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Last Post 22 Mar 2012 01:05 PM by  Kris Sigsbee
engineering a more efficient material
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Anonymous





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22 Mar 2012 11:08 AM
    is it possible to engineer a more efficient material for harvesting solar energy ?
    Tags: Jupiter, solar energy, Juno, efficiency solar energy

    Kelly Larson



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    22 Mar 2012 12:00 PM
    Hi,

    There is much work in this field being done at the National Renewable Energy Labratory (NREL) in Colorado. Materials are researched for all aspects of collecting and converting the sun's energy. Check it out at: http://www.nrel.gov/energysciences/...rials.html

    For instance, researching coatings to use on the glass for photovoltaic (PV) modules is a very hot field right now. We need to absorb as much of the sun's energy as possible, while making sure that we protect the cells inside, and since PV modules can last 30 or 40 years, we need these coatings to last that long too.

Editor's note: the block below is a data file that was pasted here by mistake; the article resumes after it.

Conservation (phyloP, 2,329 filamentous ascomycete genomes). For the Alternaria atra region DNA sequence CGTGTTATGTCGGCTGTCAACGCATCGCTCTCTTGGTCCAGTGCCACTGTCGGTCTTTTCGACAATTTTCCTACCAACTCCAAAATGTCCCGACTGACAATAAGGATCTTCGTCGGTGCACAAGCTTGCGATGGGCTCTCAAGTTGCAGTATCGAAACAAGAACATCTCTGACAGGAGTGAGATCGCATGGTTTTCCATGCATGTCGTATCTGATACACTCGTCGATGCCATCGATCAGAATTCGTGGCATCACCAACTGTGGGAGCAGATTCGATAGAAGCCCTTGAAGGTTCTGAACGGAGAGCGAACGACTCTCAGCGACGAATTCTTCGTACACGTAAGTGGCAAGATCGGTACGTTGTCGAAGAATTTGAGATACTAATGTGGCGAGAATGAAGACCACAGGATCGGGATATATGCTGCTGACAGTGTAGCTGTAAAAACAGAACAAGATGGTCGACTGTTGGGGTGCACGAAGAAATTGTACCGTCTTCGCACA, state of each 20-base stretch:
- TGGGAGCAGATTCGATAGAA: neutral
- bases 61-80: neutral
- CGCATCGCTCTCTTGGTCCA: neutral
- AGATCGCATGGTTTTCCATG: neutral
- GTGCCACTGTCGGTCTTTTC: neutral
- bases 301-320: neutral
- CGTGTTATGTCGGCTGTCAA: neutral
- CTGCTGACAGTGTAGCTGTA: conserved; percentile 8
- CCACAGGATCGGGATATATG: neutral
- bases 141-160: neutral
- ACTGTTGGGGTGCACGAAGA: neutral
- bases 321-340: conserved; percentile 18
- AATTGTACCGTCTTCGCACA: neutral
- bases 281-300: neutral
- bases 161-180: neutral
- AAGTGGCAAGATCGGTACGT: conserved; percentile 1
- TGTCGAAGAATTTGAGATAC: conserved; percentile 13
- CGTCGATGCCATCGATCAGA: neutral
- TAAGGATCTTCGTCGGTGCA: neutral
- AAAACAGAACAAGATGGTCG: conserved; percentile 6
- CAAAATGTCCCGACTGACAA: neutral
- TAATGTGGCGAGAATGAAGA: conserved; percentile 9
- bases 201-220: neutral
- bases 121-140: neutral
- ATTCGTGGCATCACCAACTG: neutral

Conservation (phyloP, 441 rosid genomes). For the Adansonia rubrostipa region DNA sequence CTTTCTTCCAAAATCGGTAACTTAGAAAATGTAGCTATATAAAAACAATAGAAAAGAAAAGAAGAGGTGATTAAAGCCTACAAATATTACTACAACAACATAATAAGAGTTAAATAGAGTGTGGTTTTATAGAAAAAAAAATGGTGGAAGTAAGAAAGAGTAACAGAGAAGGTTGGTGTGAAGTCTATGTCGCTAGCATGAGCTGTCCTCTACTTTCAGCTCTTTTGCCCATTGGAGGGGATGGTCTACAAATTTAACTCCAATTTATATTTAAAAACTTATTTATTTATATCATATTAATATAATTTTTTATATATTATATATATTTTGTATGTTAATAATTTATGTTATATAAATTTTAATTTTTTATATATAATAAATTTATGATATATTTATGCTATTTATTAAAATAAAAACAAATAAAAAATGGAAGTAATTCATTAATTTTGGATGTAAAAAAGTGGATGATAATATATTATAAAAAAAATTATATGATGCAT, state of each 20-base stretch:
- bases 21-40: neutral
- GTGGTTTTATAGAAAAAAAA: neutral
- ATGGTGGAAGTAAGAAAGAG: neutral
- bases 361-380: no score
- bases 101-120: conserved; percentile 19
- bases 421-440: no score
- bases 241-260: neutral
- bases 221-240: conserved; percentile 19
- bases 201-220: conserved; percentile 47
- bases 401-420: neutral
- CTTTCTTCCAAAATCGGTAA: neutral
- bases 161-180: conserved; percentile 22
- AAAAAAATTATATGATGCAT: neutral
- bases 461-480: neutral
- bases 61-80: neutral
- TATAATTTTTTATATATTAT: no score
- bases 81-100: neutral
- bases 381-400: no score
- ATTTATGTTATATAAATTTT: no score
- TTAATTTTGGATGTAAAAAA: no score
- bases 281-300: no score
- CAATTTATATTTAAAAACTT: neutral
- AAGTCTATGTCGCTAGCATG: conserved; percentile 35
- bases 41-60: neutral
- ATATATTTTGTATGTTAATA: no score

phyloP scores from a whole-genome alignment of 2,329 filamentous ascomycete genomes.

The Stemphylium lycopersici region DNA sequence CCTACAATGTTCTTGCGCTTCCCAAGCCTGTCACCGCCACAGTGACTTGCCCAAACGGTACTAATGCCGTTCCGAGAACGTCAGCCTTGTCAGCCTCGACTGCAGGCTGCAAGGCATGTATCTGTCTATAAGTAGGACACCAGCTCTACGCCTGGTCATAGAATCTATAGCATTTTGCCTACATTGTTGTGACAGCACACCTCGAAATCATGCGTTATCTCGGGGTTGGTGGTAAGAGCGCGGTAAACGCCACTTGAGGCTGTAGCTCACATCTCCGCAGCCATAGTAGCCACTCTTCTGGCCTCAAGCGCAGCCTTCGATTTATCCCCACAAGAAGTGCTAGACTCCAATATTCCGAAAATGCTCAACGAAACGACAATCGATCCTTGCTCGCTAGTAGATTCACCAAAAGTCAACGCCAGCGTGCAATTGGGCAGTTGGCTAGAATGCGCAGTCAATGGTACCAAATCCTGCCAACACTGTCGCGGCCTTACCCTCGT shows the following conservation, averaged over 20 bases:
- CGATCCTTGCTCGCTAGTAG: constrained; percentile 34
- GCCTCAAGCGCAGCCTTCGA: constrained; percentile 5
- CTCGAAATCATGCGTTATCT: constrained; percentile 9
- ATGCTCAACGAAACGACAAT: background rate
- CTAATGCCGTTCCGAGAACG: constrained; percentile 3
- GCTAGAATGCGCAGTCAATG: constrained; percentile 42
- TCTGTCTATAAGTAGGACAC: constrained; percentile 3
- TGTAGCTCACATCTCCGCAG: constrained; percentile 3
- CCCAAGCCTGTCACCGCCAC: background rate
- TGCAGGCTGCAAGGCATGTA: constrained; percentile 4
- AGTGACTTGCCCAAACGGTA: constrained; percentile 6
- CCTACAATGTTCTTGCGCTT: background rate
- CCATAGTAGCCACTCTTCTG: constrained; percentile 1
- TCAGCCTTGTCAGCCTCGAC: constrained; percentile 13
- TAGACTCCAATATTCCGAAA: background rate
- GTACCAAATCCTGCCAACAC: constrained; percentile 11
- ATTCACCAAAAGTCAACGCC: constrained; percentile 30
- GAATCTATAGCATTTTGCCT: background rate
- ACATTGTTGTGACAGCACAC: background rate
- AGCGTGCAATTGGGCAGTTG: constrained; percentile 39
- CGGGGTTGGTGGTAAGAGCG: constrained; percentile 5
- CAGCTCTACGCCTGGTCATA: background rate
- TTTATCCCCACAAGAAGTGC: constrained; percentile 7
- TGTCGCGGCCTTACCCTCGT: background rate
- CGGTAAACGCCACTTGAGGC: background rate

This is just one example, but there are so many more! Materials is a very hot field with a great future. I highly recommend that you pay close attention in chemistry - I didn't and had to take several classes in college to make up for it!

    Sunny day!
    Kelly

    Kris Sigsbee



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    22 Mar 2012 01:05 PM

    Hello,

    There are always improvements being made to solar energy technology. Until recently, all of the NASA interplanetary missions to study Jupiter and the other outer planets had to use radioisotope thermoelectric generators (RTGs). RTGs used heat from the decay of radioactive materials to generate electricity for all of the scientific instruments on board the spacecraft. Jupiter receives 25 times less sunlight than Earth because it is so far away from the Sun, so it was not possible to use solar panels on missions to this planet in the past. NASA's Juno mission, which was launched in summer 2011, is the first mission to Jupiter using solar panels instead of RTGs. This is possible thanks to advances in solar cell design that make modern cells 50 percent more efficient and radiation tolerant than silicon cells available for space missions 20 years ago.

    Kris

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